If you undertake this inquiry, soon you’ll be able to categorize what, at first, seemed like seemingly disparate thoughts or thought streams into some basic thought types.

So far, so good. While thought tokens are endless, thought types are finite, limited, well-scoped. Clarifying!

From Thought Types to Samskaras

Now the question occurs to you: “On whose behalf do these thought tokens and types arises?” This is the question, and the answer to this question, I submit, would be a samskara.

If you feel so inclined, you can regard any samskara whatsoever as a basic personality type. The aim at hand now is to begin sifting and massaging your thought types until they fall into the most basic ego types (i.e., samskaras).

In my experience (let’s set aside now the collective unconscious and so on), there are no more than about four samskaras remaining or at least evident in ordinary phenomenal experience. The personality type, or character, writing right now is that of the wiseman.

(I point this out about the one writing right now because it helps to underscore how Universal Consciousness requires some particular manifestation–like a personality–in order to ‘make contact with’ the apparent world consisting of others and objects. It should be born in mind, then, that samskaras aren’t necessarily ‘all bad,’ just not the answer to the ultimate question. The very best of samskaras are like tools or processes ‘in the hands of’ Universal Consciousness.)

Samskaras: From Bottom Up to Top Down

The first “upward” inquiry allows us to slowly discover samskaras. Once you find that there is resonance (i.e., it really is this samskara: that’s it!), you can then proactively and skillfully apply samskaras to arising thoughts throughout the day and during seated meditation. “Oh, I see: the caretaker. Now drop it.” The latter is the “downward” approach.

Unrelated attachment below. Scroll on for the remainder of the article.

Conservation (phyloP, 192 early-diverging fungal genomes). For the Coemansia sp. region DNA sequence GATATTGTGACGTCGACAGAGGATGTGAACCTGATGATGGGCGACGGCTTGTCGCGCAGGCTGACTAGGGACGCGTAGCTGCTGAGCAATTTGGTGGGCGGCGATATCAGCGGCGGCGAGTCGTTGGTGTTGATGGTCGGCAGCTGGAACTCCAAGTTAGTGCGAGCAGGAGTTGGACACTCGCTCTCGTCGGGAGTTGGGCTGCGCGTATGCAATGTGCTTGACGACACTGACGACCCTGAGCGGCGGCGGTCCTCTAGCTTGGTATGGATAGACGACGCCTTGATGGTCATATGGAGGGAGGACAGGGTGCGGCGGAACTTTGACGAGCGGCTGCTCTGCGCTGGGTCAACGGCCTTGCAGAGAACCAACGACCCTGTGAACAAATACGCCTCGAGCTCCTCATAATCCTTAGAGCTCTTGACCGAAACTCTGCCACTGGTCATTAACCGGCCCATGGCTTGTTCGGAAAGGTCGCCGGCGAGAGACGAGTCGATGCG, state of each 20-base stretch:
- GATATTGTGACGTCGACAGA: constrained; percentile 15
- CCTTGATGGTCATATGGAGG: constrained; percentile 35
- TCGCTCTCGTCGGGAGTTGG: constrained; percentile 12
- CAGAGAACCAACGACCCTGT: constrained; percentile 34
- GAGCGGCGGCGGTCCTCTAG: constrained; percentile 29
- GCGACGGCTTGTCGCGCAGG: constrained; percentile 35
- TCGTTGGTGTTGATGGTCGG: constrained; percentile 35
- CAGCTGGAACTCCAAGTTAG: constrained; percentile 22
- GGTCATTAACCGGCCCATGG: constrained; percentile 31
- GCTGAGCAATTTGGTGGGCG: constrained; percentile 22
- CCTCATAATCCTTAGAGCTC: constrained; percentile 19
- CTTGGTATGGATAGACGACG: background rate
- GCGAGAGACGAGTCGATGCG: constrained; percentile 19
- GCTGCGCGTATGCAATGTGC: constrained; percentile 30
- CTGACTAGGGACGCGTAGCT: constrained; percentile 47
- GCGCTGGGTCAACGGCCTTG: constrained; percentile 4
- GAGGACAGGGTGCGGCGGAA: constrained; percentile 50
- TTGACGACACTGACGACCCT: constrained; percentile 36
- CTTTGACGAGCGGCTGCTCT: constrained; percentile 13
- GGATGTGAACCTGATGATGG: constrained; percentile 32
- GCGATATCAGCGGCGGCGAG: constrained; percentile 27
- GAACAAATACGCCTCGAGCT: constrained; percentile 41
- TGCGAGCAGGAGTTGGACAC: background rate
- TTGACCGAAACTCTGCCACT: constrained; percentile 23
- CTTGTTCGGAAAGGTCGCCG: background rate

And what is the point of this? It’s three-fold, in fact. In the first place, this bottom up to top down approach, in my view, more facilely dispatches thoughts. That is to say, it’s more effective, at a certain point in one’s practice, than simply letting thoughts go. In the second place, it provides much needed clarity concerning the rising of this thought rather than some other thought; that is, it has some explanatory power pertaining to the regularity and recurrence of certain thoughts. (Why these are not some others?) And in the third place, it allows one, right here, to “see the false as false” (Nisargadatta) or, if you prefer, to see the not-me and not me (Buddha).

After all, any samskara–do you see right here?–is not me. Therefore, the inquiry can continue: “If this samskara is not who I am, then what am I, really?”

Limited Scope

In this post, I don’t discuss the nature of the “intermediate state” between samskaras and the Nameless Absolute. Ramana calls this “intermediate state” the I-thought, Nisargadatta refers to it variously as “the consciousness,” the “I am state,” and “Beingness.” Zen names it simply samadhi.

Rightly, direct pointing styles of teaching urge us to stay in, abide in, or hold on to this state and then let divine grace take care of the rest.

I trust that you can see where I’m headed with this inquiry as it unfolds beyond samskaras.

Positing Promised Lands

What is one of the greatest hindrances to beginning the existential inquiry into the Unborn, what Buddha called “the noble search”? The Six Hindrances in Buddhism refer to hindrances for one who is already on the path, but what of those who keep overlooking the path, who don’t see the path as a path in the first place?

I suggest that the greatest hindrance to seeing the path as a path is positing promised lands over here, over there, or out there.

Now to posit is to set something forth in front of one, to place it out there. Thus, to posit the promised land is to put something forth out in front of one with a view to that promised land being what will bring about, or coincide with, the final end of one’s suffering as well as the experience of ultimate peace and happiness.

Promised lands are used daily, monthly, and yearly and, as such, are moving targets. When you say to yourself, “I just need to get through this exam and then I’ll take a rest,” you’re fudging the math: you’re really implying that the end of this exam will coincide with lasting peace and happiness, yet obviously this is not even close to being true. Thus, it’s a fudge to get by.